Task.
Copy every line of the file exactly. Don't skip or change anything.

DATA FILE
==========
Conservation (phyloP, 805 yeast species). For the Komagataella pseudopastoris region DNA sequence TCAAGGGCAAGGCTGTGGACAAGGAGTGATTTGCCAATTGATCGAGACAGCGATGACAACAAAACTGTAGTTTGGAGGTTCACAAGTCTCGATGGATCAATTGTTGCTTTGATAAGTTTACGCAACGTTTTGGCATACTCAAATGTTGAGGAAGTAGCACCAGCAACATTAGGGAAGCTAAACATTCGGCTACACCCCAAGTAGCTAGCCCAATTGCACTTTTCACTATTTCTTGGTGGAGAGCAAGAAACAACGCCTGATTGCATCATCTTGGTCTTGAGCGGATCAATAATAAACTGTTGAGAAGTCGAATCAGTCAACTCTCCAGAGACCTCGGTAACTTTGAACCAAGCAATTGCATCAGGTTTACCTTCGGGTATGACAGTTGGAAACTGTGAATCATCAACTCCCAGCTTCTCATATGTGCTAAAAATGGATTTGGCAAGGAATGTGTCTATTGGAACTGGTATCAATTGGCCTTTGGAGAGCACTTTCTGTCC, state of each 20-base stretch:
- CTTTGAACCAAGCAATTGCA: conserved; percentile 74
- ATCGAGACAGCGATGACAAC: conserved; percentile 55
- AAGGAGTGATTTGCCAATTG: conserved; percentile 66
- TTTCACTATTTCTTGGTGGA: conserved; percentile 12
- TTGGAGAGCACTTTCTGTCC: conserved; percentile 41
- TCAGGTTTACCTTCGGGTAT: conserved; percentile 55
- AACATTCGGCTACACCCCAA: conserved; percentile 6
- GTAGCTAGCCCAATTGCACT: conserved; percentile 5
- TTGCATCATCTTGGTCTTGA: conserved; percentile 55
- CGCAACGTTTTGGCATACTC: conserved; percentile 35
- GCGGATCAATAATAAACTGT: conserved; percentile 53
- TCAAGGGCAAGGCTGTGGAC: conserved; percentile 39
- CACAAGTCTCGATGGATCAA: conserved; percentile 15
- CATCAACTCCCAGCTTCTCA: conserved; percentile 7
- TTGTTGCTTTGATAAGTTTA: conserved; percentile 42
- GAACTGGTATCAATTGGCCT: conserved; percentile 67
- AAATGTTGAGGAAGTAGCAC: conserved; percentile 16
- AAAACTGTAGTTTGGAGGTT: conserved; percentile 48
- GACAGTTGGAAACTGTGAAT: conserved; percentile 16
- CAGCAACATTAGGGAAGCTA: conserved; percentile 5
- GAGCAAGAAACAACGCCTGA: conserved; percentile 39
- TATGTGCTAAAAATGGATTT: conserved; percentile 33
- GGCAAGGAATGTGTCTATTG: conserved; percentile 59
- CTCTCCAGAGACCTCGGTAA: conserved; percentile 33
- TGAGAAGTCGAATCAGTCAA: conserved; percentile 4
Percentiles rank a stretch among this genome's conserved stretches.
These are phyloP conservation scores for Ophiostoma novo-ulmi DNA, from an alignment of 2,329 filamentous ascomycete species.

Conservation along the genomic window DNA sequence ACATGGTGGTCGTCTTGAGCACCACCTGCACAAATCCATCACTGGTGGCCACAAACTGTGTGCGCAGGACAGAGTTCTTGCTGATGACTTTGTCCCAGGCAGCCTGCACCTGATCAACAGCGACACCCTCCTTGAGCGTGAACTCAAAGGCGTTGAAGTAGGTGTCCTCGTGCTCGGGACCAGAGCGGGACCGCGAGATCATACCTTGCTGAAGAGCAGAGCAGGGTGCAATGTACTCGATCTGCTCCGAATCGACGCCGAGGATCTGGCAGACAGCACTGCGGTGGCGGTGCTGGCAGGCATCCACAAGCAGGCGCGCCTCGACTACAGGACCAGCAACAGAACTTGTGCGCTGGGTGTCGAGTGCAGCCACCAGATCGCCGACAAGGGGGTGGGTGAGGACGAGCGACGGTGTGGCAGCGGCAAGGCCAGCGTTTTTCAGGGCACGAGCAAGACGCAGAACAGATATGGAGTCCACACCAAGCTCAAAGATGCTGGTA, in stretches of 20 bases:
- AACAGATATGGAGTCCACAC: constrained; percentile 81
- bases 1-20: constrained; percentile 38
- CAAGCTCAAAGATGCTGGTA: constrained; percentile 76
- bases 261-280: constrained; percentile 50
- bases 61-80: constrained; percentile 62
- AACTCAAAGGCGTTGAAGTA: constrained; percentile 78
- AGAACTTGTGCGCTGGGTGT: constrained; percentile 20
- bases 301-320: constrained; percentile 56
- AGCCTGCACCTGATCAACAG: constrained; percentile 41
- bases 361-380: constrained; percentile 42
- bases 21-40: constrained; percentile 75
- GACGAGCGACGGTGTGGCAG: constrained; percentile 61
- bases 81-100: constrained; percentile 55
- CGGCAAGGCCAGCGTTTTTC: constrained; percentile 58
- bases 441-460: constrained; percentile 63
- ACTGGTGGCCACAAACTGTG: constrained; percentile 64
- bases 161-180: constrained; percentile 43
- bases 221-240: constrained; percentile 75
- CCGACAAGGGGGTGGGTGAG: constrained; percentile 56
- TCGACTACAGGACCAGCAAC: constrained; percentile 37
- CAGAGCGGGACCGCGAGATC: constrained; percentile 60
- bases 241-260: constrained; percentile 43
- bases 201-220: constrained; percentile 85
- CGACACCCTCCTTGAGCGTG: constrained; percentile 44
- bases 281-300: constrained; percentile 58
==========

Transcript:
Conservation (phyloP, 805 yeast species). For the Komagataella pseudopastoris region DNA sequence TCAAGGGCAAGGCTGTGGACAAGGAGTGATTTGCCAATTGATCGAGACAGCGATGACAACAAAACTGTAGTTTGGAGGTTCACAAGTCTCGATGGATCAATTGTTGCTTTGATAAGTTTACGCAACGTTTTGGCATACTCAAATGTTGAGGAAGTAGCACCAGCAACATTAGGGAAGCTAAACATTCGGCTACACCCCAAGTAGCTAGCCCAATTGCACTTTTCACTATTTCTTGGTGGAGAGCAAGAAACAACGCCTGATTGCATCATCTTGGTCTTGAGCGGATCAATAATAAACTGTTGAGAAGTCGAATCAGTCAACTCTCCAGAGACCTCGGTAACTTTGAACCAAGCAATTGCATCAGGTTTACCTTCGGGTATGACAGTTGGAAACTGTGAATCATCAACTCCCAGCTTCTCATATGTGCTAAAAATGGATTTGGCAAGGAATGTGTCTATTGGAACTGGTATCAATTGGCCTTTGGAGAGCACTTTCTGTCC, state of each 20-base stretch:
- CTTTGAACCAAGCAATTGCA: conserved; percentile 74
- ATCGAGACAGCGATGACAAC: conserved; percentile 55
- AAGGAGTGATTTGCCAATTG: conserved; percentile 66
- TTTCACTATTTCTTGGTGGA: conserved; percentile 12
- TTGGAGAGCACTTTCTGTCC: conserved; percentile 41
- TCAGGTTTACCTTCGGGTAT: conserved; percentile 55
- AACATTCGGCTACACCCCAA: conserved; percentile 6
- GTAGCTAGCCCAATTGCACT: conserved; percentile 5
- TTGCATCATCTTGGTCTTGA: conserved; percentile 55
- CGCAACGTTTTGGCATACTC: conserved; percentile 35
- GCGGATCAATAATAAACTGT: conserved; percentile 53
- TCAAGGGCAAGGCTGTGGAC: conserved; percentile 39
- CACAAGTCTCGATGGATCAA: conserved; percentile 15
- CATCAACTCCCAGCTTCTCA: conserved; percentile 7
- TTGTTGCTTTGATAAGTTTA: conserved; percentile 42
- GAACTGGTATCAATTGGCCT: conserved; percentile 67
- AAATGTTGAGGAAGTAGCAC: conserved; percentile 16
- AAAACTGTAGTTTGGAGGTT: conserved; percentile 48
- GACAGTTGGAAACTGTGAAT: conserved; percentile 16
- CAGCAACATTAGGGAAGCTA: conserved; percentile 5
- GAGCAAGAAACAACGCCTGA: conserved; percentile 39
- TATGTGCTAAAAATGGATTT: conserved; percentile 33
- GGCAAGGAATGTGTCTATTG: conserved; percentile 59
- CTCTCCAGAGACCTCGGTAA: conserved; percentile 33
- TGAGAAGTCGAATCAGTCAA: conserved; percentile 4
Percentiles rank a stretch among this genome's conserved stretches.
These are phyloP conservation scores for Ophiostoma novo-ulmi DNA, from an alignment of 2,329 filamentous ascomycete species.

Conservation along the genomic window DNA sequence ACATGGTGGTCGTCTTGAGCACCACCTGCACAAATCCATCACTGGTGGCCACAAACTGTGTGCGCAGGACAGAGTTCTTGCTGATGACTTTGTCCCAGGCAGCCTGCACCTGATCAACAGCGACACCCTCCTTGAGCGTGAACTCAAAGGCGTTGAAGTAGGTGTCCTCGTGCTCGGGACCAGAGCGGGACCGCGAGATCATACCTTGCTGAAGAGCAGAGCAGGGTGCAATGTACTCGATCTGCTCCGAATCGACGCCGAGGATCTGGCAGACAGCACTGCGGTGGCGGTGCTGGCAGGCATCCACAAGCAGGCGCGCCTCGACTACAGGACCAGCAACAGAACTTGTGCGCTGGGTGTCGAGTGCAGCCACCAGATCGCCGACAAGGGGGTGGGTGAGGACGAGCGACGGTGTGGCAGCGGCAAGGCCAGCGTTTTTCAGGGCACGAGCAAGACGCAGAACAGATATGGAGTCCACACCAAGCTCAAAGATGCTGGTA, in stretches of 20 bases:
- AACAGATATGGAGTCCACAC: constrained; percentile 81
- bases 1-20: constrained; percentile 38
- CAAGCTCAAAGATGCTGGTA: constrained; percentile 76
- bases 261-280: constrained; percentile 50
- bases 61-80: constrained; percentile 62
- AACTCAAAGGCGTTGAAGTA: constrained; percentile 78
- AGAACTTGTGCGCTGGGTGT: constrained; percentile 20
- bases 301-320: constrained; percentile 56
- AGCCTGCACCTGATCAACAG: constrained; percentile 41
- bases 361-380: constrained; percentile 42
- bases 21-40: constrained; percentile 75
- GACGAGCGACGGTGTGGCAG: constrained; percentile 61
- bases 81-100: constrained; percentile 55
- CGGCAAGGCCAGCGTTTTTC: constrained; percentile 58
- bases 441-460: constrained; percentile 63
- ACTGGTGGCCACAAACTGTG: constrained; percentile 64
- bases 161-180: constrained; percentile 43
- bases 221-240: constrained; percentile 75
- CCGACAAGGGGGTGGGTGAG: constrained; percentile 56
- TCGACTACAGGACCAGCAAC: constrained; percentile 37
- CAGAGCGGGACCGCGAGATC: constrained; percentile 60
- bases 241-260: constrained; percentile 43
- bases 201-220: constrained; percentile 85
- CGACACCCTCCTTGAGCGTG: constrained; percentile 44
- bases 281-300: constrained; percentile 58